On July 21, 2016 the Department of Labor (DOL) issued proposed amendments to the Form 5500 series in a ‘Notice of Proposed Forms Revisions’ (NPFR) it prepared jointly with the IRS and the Pension Benefit Guaranty Corporation (PBGC) (the Agencies). The proposed regulation, and related forms revisions, would improve employee benefit plan reporting for filers, the public and the Agencies.
The revision is necessary because the annual return/report forms have not kept pace with market developments and changes in the laws covering employee benefit plans, presenting problems with outdated and missing information that negatively affect the Agencies’ effective and efficient protection of employee retirement and health benefits. The proposed revisions would affect employee pension and welfare benefit plans, plan sponsors, administrators, and service providers.Summary of the Major Revisions
While many of the suggested changes will require employers to report a lot more information, remember that the agencies are also looking for a form that permits what they call “data mining”, obviously to provide the agencies as well as Congress and the private sector with more useful information that will be collected in the future on plans, especially regarding investments.
The proposed forms revisions also include comments from 15 reports from GAO, TIGTA and the ERISA Advisory Council.
There are five major goals of the project:
1. Modernize financial and investment reporting by retirement plans.
2. Enhance accessibility and usability of the data.
3. Update reporting requirements for service provider fee and expense information.
4. Require reporting by all group health plans covered under Title I of ERISA.
5. Improve compliance through new questions on plan operations and financial management of the plan.
The proposed changes to financial reporting are specifically designed to improve reporting of alternative investments, hard-to-value assets, and investments through collective investment vehicles and participant-directed brokerage accounts.
Schedule I would be eliminated, so if the employer cannot file the Form 5500-SF then they will be required to complete the full Schedule H. Small plans would still be able to qualify for the small plan audit waiver. The investment information requested would also include identifiers that are already used in the industry such as CUSIP, CIK and LEI codes.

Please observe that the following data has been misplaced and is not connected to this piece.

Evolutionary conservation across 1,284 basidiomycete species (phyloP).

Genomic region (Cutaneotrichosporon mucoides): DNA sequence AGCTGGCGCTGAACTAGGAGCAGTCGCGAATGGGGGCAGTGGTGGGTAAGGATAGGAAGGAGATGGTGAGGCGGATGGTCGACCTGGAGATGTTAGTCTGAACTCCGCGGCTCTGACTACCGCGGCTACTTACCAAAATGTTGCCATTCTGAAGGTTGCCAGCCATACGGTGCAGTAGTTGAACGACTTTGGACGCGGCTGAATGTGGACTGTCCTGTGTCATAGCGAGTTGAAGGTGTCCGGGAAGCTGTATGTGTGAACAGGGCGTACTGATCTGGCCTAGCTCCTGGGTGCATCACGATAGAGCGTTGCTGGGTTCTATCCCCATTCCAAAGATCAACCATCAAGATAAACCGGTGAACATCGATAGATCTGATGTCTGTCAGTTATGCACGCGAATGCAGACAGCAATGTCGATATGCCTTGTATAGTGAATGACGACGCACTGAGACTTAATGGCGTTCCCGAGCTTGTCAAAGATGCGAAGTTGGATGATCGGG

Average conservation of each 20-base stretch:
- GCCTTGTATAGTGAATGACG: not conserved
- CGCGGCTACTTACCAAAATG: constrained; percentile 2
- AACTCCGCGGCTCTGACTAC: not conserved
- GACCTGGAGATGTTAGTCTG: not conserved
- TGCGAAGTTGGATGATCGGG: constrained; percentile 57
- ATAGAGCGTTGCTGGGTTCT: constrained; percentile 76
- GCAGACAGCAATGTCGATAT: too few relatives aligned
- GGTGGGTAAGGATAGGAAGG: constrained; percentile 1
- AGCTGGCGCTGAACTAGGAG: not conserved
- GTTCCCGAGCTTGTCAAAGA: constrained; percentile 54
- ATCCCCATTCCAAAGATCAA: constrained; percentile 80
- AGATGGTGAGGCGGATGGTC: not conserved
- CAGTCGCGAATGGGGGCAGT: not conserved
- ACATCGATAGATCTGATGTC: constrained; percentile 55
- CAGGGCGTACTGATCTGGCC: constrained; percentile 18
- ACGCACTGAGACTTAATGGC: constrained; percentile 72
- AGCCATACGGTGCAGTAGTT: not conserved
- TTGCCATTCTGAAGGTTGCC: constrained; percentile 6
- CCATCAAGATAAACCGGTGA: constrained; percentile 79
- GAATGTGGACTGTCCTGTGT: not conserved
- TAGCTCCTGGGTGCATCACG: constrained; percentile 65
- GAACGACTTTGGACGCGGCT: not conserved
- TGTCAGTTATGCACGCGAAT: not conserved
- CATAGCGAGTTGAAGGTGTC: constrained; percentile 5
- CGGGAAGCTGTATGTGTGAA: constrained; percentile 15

The agencies also believe that harmonizing the reporting of service provider fees would provide a powerful tool for improved evaluation of investment, recordkeeping and administrative fees and service arrangements
Defined Contribution Plans would attach the 404a-5 comparison chart to Schedule H or to the 5500-SF. Instructions would be clarified on the reporting of the fees, including travel reimbursement.
The new data collection for characteristics that plans have would be streamlined with questions vs. the current number codes and would permit the data mining of key plan service providers.
For an audited plan (over 100 participants) the limited scope audit requirements would change to require a separate written declaration by the bank or insurance company to certify the accuracy and completeness of the information being provided by a written declaration which is signed by a person authorized to represent the bank or insurance carrier. The proposed amendment would require that the certification:
- appear on a separate document from the list of plan assets covered by the certification;
- identify the bank or insurance company holding those plan assets that are the subject of the certification;
- describe the manner in which the bank or insurance company is holding the assets covered by the certification;
- state whether the bank or insurance company is providing current value information regarding the certification; and
One Bright Note
- if it is being provided by an agent on behalf of the bank or insurance company, include a statement certifying that the person providing the certification is an authorized agent acting on behalf of the bank or insurance company and affirming that the bank or insurance company is taking responsibility for the accuracy and completeness of the certification and the underlying records used as a basis for the information being certified.
One of the revisions is also to count participants that have an account balance vs. all those that are eligible. This will certainly help 403(b) plans in being viewed as a large plan and being subject to a costly audit!
These changes are a few years away, and comments are due by Dec/ 5. The ARA is currently drafting a letter on the proposed changes, if your organization has any comments that you would like to send on the new forms and schedules please email those comments to Ray Harmon at RHarmon@USARetirement.org
.Susan D. Diehl, CPC, QPA, ERPA, is President, PenServ Plan Services, Inc. and Chair of the NTSA Communications Committee.
Opinions expressed are those of the author, and do not necessarily reflect the views of NTSA or its members.